Sleeping position

I would love to sleep on my left side with left arm rised and under the pillow. Its my natural position, and the most comfortable. However, I had to have a cable  replaced due to unknown malfunction a year ago, and since then I've not dared to rise my arm above my head.

Nothing to do with doctors orderds,the cable had high impedance (not cut but likely too deeply anchored and developed scarring). Yet I connected that failure to rising arm above my head, as a nasty doctor told me I had done the damage by swimming breast stroke.

My new generator is placed so much on the side that sleeping arm against ribs hurts. I cannot sleep on my back for breathing (not fat, just tight throat), so I have stuck to right side which wakes me several times a night as its uncomfortable.

I cannot see my pacemaker people in  the next 6 months to talk about this as I'm stuck abroad and private side here does not do pacemaker checks, only emergencies. Its distance read,and absolutely normal..yet I'm scared I 'break' another cable.

Any suggestions? Has anyone asked if you can sleep with arm above shoulder level?





by Persephone - 2021-02-18 20:11:40

Hi Katja -  I'm 3 years out from PM implant and have been able to comfortably sleep on the left side with arm up as you describe for quite some time, but I did not have any lead dislodgement problems as you have experienced.  If you're not certain if left-side sleeping is okay for you until you see your doctor, can you try additional pillows to make right-side sleeping more comfortable?  Having a pillow to wrap my arm around has been helpful to add support and comfort for better sleep.


by AgentX86 - 2021-02-18 20:54:47

The position may not be comfortable because of the placement of the pacemaker but there shoud be no problem with the leads.  If I understand you correctly, your elbow will be more or less tucked against your body with the elbow well below the shoulder.  There is nothing dangerous about such a position, even from day-1 (though you won't be sleeping on that side immediately).  Don't worry about pulling a lead out.  This doesn't say that you'll be comfortable though.

After a month, leads are quite well embedded.  The breast stroke is a pretty strenuous stroke and requires an extension something like a golf stroke so I wouldn't do it for several months but after that it shouldn't be a problem.  With everything that can go wrong with leads, I don't think you did anything wrong.  But to answer your question don't worry about your sleeping position.  There isn't any way you can pull at the leads at all.



by Katja3 - 2021-02-19 03:20:59

My sleeping position would be arm rised and tugged under the pillow. That means, rised vertically upright and bent from elbow so that my upper head rests on arm. 

I'm not the slightest worried of dislodged cables. The original failure was supposedly caused by cables getting too embedded. My concern is that by sleeping 8 hs a night with arm vertical I will pinch the cables and cause damage (rupture) to them.

I know the breaststroke did not damage, as breaking cables have a sudden drop of impedance (under 200). Mine had 2400+, which suggests something did not allow the signal to pass into the tissue. However,  being doctor does not mean you necessarily understand, this particular individual scared me by reprimanding me how I had broken it. I've since changed doctors, but the covid means I can't see him and neither can I get comfy sleeping.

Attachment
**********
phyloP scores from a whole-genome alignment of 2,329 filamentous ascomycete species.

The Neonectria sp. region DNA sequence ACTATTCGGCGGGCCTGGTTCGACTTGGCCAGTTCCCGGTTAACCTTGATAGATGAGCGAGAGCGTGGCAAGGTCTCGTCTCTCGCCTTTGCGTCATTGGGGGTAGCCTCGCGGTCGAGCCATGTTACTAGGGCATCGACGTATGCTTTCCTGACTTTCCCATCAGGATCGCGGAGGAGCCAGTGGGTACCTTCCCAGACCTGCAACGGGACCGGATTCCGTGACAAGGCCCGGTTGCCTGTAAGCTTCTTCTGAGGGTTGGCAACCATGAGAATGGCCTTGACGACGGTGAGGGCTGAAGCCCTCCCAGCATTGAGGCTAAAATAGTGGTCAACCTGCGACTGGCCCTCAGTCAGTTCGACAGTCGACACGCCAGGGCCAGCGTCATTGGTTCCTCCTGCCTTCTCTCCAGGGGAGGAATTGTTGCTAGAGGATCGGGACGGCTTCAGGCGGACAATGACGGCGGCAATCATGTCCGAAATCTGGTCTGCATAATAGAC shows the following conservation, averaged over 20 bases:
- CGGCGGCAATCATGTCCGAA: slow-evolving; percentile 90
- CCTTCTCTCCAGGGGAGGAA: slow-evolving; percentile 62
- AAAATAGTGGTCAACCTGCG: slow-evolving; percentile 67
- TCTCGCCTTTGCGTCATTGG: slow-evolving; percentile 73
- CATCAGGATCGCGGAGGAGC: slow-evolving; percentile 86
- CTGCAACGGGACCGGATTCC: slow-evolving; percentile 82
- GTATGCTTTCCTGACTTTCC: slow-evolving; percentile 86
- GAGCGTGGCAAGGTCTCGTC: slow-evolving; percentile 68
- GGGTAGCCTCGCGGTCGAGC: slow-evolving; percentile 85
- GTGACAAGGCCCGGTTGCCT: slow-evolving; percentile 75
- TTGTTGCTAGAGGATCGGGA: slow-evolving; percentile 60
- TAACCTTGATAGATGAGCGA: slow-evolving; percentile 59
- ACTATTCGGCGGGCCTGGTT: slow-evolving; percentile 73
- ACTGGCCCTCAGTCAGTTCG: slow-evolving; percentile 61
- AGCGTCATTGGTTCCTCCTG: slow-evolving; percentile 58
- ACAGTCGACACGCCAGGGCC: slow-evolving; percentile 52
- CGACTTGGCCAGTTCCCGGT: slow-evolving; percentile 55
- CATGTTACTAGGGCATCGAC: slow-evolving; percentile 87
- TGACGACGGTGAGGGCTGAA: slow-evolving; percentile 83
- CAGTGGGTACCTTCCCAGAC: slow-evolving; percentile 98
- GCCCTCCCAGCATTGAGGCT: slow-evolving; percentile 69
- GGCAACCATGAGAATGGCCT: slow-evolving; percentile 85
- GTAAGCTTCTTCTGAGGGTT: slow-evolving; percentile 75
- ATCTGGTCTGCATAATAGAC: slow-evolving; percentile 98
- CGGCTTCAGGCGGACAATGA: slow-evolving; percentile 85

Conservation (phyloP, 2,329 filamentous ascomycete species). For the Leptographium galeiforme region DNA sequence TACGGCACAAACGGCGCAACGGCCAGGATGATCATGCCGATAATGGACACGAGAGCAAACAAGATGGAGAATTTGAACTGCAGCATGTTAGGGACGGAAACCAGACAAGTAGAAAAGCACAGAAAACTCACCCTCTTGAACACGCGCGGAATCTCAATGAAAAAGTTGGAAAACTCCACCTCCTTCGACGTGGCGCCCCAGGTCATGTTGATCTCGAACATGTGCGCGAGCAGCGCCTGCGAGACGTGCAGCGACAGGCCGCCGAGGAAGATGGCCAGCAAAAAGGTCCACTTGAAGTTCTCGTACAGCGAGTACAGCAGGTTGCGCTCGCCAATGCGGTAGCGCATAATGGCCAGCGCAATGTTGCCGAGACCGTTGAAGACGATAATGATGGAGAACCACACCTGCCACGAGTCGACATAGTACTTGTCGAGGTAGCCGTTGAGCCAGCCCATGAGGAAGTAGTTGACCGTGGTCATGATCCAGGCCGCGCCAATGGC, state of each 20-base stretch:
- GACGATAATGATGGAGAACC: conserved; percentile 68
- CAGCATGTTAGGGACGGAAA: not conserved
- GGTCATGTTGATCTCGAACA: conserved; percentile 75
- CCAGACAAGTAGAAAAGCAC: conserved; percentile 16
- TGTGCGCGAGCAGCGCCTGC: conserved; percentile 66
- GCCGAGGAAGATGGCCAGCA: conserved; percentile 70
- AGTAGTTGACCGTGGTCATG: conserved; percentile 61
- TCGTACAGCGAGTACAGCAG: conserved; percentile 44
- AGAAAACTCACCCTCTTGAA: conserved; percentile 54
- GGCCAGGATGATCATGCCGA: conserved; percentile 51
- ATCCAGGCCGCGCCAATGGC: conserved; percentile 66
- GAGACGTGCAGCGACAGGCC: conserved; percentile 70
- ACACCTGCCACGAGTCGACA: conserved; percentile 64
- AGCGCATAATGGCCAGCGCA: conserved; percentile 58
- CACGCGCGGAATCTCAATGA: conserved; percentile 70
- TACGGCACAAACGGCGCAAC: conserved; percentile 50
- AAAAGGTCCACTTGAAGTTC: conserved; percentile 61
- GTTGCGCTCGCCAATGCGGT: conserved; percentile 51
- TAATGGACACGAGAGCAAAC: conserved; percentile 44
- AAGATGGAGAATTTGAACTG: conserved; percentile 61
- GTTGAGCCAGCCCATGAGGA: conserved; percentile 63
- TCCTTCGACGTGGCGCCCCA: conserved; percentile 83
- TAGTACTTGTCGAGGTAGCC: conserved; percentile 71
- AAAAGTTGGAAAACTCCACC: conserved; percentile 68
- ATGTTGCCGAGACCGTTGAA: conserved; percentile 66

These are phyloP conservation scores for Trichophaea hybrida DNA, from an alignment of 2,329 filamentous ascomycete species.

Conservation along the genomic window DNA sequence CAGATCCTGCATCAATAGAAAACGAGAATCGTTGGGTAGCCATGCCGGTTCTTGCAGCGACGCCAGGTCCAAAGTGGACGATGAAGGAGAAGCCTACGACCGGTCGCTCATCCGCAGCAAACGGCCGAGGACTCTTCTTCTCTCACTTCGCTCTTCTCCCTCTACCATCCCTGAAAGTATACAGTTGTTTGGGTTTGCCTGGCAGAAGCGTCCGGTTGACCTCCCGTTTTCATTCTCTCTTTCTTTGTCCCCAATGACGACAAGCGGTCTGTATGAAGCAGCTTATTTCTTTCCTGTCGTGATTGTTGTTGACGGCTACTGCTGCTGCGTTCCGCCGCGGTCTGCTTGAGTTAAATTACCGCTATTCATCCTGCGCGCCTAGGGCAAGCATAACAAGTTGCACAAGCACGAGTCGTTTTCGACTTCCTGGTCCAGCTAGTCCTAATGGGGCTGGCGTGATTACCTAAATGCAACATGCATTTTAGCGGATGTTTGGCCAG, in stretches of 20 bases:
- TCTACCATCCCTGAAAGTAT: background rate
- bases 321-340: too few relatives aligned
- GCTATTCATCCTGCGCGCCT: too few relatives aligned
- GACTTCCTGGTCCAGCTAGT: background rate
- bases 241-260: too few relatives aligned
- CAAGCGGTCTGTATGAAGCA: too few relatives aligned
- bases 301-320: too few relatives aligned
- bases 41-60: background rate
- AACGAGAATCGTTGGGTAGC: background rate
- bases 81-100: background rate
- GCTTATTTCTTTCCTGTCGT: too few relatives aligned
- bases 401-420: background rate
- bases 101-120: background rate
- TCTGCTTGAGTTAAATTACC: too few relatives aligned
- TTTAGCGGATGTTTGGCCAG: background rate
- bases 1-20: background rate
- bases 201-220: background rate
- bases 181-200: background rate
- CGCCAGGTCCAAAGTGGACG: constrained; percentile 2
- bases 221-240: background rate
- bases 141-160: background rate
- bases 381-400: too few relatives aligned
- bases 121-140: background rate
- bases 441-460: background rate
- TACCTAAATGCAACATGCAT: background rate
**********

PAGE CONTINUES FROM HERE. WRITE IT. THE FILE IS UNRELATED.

The pillows are used, from few to several, but its not a lot of help.




by Tracey_E - 2021-02-19 08:58:14

Raised arm restrictions are for the first 4-6 weeks only. Beyond that, you should have full mobility and be able to sleep however you like. You aren't going to damage a lead from sleep position. 

Sleeping position

by Theknotguy - 2021-02-20 00:18:00


I understand your frustration about sleeping on your left side as I used to do that too.  Post pacemaker implant I wasn't able to sleep on my left side because the pacemaker would be pinched between the shoulder and the rib cage.  I'd get desperate and try to sleep on my left side but I'd only be able to stay that way for a few minutes. Very frustrating.  

I'm starting eight years out and I still can't sleep on my left side for very long.  As I said, very frustrating.  

The only suggestions I can give you is to see if you can get one of those full length pillows, or try a combination of pillows.  You use the pillows as wedges and keep your head from pressing down on the pacemaker and causing it to be pinched.  I haven't found anything else.  You may be able to get a few minutes to about half an hour until things get pinched again and it wakes you up.  Sorry 'bout that.  

I wish I could offer you a better solution but the pillows have been the only solution I've been able to find so far.  

Otherwise I hope your adjustment to the pacemaker goes well.  My best wishes for you.  


by Katja3 - 2021-02-20 05:36:12

Thanks all for your comments.

Like Theknotguy says its super scary and uncomfortable feeling to have a pinched pacemaker. I see from the scar that the latest one has been put some 2cm more on the side,which on one hand is excellent as I can now wear whatever bra without pain, but the downside is that sleeping on the left is terrible. You don't want to think the little box keeping yourself alive (I'm 100% dependant level 3 block) every time you go to sleep. My previous one was more in the middle and I slept in all positions, but had terrible problems with my lady twins as no matter what I wore something pinched the side and made the pm move. 

Oh well, just get on with it as they say. I'll get used to sleeping on the right side... eventually. At least I can now wear whatever laced wonder I feel like 😝

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